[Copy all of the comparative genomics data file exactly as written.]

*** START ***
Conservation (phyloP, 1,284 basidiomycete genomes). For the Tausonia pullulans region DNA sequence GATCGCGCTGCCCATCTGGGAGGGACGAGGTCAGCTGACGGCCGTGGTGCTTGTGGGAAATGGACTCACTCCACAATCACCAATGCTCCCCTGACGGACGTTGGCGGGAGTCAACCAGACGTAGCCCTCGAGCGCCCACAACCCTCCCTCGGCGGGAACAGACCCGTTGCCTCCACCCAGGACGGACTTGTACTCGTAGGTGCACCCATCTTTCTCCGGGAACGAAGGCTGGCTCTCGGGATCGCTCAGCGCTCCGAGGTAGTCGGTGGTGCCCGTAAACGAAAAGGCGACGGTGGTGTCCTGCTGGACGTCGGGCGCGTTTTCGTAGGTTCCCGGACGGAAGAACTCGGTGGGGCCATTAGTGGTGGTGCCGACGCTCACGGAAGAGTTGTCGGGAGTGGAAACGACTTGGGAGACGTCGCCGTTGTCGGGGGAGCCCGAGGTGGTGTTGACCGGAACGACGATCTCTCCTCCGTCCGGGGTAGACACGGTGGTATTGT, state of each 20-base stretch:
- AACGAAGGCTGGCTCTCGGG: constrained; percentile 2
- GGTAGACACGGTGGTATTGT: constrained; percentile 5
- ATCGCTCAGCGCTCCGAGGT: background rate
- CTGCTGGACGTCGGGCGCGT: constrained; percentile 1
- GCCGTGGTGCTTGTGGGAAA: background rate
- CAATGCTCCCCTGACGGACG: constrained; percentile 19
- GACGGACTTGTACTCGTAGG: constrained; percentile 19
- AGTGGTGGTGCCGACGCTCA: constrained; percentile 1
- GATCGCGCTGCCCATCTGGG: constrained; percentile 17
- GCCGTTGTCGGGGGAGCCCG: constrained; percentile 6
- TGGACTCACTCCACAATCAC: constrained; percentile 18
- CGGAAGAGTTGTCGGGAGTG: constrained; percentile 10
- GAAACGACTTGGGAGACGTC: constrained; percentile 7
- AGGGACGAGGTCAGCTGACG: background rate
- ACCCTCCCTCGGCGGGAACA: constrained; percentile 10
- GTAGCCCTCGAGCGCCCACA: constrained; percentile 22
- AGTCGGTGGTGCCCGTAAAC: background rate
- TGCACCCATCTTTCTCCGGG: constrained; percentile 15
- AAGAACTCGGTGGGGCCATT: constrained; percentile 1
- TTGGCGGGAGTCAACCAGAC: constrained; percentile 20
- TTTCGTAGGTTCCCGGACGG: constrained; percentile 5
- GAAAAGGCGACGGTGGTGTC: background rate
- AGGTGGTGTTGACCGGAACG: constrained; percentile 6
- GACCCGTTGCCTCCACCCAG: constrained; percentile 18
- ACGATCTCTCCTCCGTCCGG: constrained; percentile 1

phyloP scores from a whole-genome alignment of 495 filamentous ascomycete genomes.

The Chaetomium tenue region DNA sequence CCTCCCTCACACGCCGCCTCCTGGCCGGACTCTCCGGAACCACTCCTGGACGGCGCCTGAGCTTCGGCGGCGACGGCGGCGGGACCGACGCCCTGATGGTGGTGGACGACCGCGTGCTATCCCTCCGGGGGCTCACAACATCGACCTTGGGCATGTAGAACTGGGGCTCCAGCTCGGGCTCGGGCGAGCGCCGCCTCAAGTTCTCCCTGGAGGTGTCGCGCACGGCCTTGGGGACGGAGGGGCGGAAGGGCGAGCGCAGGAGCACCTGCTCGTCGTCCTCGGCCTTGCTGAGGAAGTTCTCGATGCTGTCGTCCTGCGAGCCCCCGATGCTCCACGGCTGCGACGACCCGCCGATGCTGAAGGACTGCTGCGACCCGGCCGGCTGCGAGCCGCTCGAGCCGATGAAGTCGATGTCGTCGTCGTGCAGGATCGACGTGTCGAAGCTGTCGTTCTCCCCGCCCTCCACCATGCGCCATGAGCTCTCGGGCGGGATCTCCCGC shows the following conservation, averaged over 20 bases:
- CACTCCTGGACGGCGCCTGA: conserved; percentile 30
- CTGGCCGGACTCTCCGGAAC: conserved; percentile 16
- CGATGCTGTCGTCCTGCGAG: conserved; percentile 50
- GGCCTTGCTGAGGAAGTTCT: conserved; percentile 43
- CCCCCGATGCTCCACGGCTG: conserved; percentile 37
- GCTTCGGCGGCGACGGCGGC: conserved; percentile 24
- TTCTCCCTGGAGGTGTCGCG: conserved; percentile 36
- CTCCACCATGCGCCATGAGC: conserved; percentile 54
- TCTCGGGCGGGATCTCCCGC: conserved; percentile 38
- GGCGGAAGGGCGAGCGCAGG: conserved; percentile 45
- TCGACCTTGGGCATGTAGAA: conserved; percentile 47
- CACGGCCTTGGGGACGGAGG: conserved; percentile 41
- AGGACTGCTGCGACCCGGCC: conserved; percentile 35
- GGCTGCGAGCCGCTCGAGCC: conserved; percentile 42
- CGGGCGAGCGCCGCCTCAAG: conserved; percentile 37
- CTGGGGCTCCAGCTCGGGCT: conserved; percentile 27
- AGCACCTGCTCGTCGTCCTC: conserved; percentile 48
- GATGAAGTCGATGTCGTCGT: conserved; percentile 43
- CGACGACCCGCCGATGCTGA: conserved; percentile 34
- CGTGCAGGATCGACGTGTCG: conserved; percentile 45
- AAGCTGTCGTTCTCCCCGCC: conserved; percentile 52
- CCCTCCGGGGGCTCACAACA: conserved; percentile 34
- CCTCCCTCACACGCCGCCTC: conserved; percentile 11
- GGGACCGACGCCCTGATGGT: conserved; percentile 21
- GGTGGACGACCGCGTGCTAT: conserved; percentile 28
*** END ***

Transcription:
Conservation (phyloP, 1,284 basidiomycete genomes). For the Tausonia pullulans region DNA sequence GATCGCGCTGCCCATCTGGGAGGGACGAGGTCAGCTGACGGCCGTGGTGCTTGTGGGAAATGGACTCACTCCACAATCACCAATGCTCCCCTGACGGACGTTGGCGGGAGTCAACCAGACGTAGCCCTCGAGCGCCCACAACCCTCCCTCGGCGGGAACAGACCCGTTGCCTCCACCCAGGACGGACTTGTACTCGTAGGTGCACCCATCTTTCTCCGGGAACGAAGGCTGGCTCTCGGGATCGCTCAGCGCTCCGAGGTAGTCGGTGGTGCCCGTAAACGAAAAGGCGACGGTGGTGTCCTGCTGGACGTCGGGCGCGTTTTCGTAGGTTCCCGGACGGAAGAACTCGGTGGGGCCATTAGTGGTGGTGCCGACGCTCACGGAAGAGTTGTCGGGAGTGGAAACGACTTGGGAGACGTCGCCGTTGTCGGGGGAGCCCGAGGTGGTGTTGACCGGAACGACGATCTCTCCTCCGTCCGGGGTAGACACGGTGGTATTGT, state of each 20-base stretch:
- AACGAAGGCTGGCTCTCGGG: constrained; percentile 2
- GGTAGACACGGTGGTATTGT: constrained; percentile 5
- ATCGCTCAGCGCTCCGAGGT: background rate
- CTGCTGGACGTCGGGCGCGT: constrained; percentile 1
- GCCGTGGTGCTTGTGGGAAA: background rate
- CAATGCTCCCCTGACGGACG: constrained; percentile 19
- GACGGACTTGTACTCGTAGG: constrained; percentile 19
- AGTGGTGGTGCCGACGCTCA: constrained; percentile 1
- GATCGCGCTGCCCATCTGGG: constrained; percentile 17
- GCCGTTGTCGGGGGAGCCCG: constrained; percentile 6
- TGGACTCACTCCACAATCAC: constrained; percentile 18
- CGGAAGAGTTGTCGGGAGTG: constrained; percentile 10
- GAAACGACTTGGGAGACGTC: constrained; percentile 7
- AGGGACGAGGTCAGCTGACG: background rate
- ACCCTCCCTCGGCGGGAACA: constrained; percentile 10
- GTAGCCCTCGAGCGCCCACA: constrained; percentile 22
- AGTCGGTGGTGCCCGTAAAC: background rate
- TGCACCCATCTTTCTCCGGG: constrained; percentile 15
- AAGAACTCGGTGGGGCCATT: constrained; percentile 1
- TTGGCGGGAGTCAACCAGAC: constrained; percentile 20
- TTTCGTAGGTTCCCGGACGG: constrained; percentile 5
- GAAAAGGCGACGGTGGTGTC: background rate
- AGGTGGTGTTGACCGGAACG: constrained; percentile 6
- GACCCGTTGCCTCCACCCAG: constrained; percentile 18
- ACGATCTCTCCTCCGTCCGG: constrained; percentile 1

phyloP scores from a whole-genome alignment of 495 filamentous ascomycete genomes.

The Chaetomium tenue region DNA sequence CCTCCCTCACACGCCGCCTCCTGGCCGGACTCTCCGGAACCACTCCTGGACGGCGCCTGAGCTTCGGCGGCGACGGCGGCGGGACCGACGCCCTGATGGTGGTGGACGACCGCGTGCTATCCCTCCGGGGGCTCACAACATCGACCTTGGGCATGTAGAACTGGGGCTCCAGCTCGGGCTCGGGCGAGCGCCGCCTCAAGTTCTCCCTGGAGGTGTCGCGCACGGCCTTGGGGACGGAGGGGCGGAAGGGCGAGCGCAGGAGCACCTGCTCGTCGTCCTCGGCCTTGCTGAGGAAGTTCTCGATGCTGTCGTCCTGCGAGCCCCCGATGCTCCACGGCTGCGACGACCCGCCGATGCTGAAGGACTGCTGCGACCCGGCCGGCTGCGAGCCGCTCGAGCCGATGAAGTCGATGTCGTCGTCGTGCAGGATCGACGTGTCGAAGCTGTCGTTCTCCCCGCCCTCCACCATGCGCCATGAGCTCTCGGGCGGGATCTCCCGC shows the following conservation, averaged over 20 bases:
- CACTCCTGGACGGCGCCTGA: conserved; percentile 30
- CTGGCCGGACTCTCCGGAAC: conserved; percentile 16
- CGATGCTGTCGTCCTGCGAG: conserved; percentile 50
- GGCCTTGCTGAGGAAGTTCT: conserved; percentile 43
- CCCCCGATGCTCCACGGCTG: conserved; percentile 37
- GCTTCGGCGGCGACGGCGGC: conserved; percentile 24
- TTCTCCCTGGAGGTGTCGCG: conserved; percentile 36
- CTCCACCATGCGCCATGAGC: conserved; percentile 54
- TCTCGGGCGGGATCTCCCGC: conserved; percentile 38
- GGCGGAAGGGCGAGCGCAGG: conserved; percentile 45
- TCGACCTTGGGCATGTAGAA: conserved; percentile 47
- CACGGCCTTGGGGACGGAGG: conserved; percentile 41
- AGGACTGCTGCGACCCGGCC: conserved; percentile 35
- GGCTGCGAGCCGCTCGAGCC: conserved; percentile 42
- CGGGCGAGCGCCGCCTCAAG: conserved; percentile 37
- CTGGGGCTCCAGCTCGGGCT: conserved; percentile 27
- AGCACCTGCTCGTCGTCCTC: conserved; percentile 48
- GATGAAGTCGATGTCGTCGT: conserved; percentile 43
- CGACGACCCGCCGATGCTGA: conserved; percentile 34
- CGTGCAGGATCGACGTGTCG: conserved; percentile 45
- AAGCTGTCGTTCTCCCCGCC: conserved; percentile 52
- CCCTCCGGGGGCTCACAACA: conserved; percentile 34
- CCTCCCTCACACGCCGCCTC: conserved; percentile 11
- GGGACCGACGCCCTGATGGT: conserved; percentile 21
- GGTGGACGACCGCGTGCTAT: conserved; percentile 28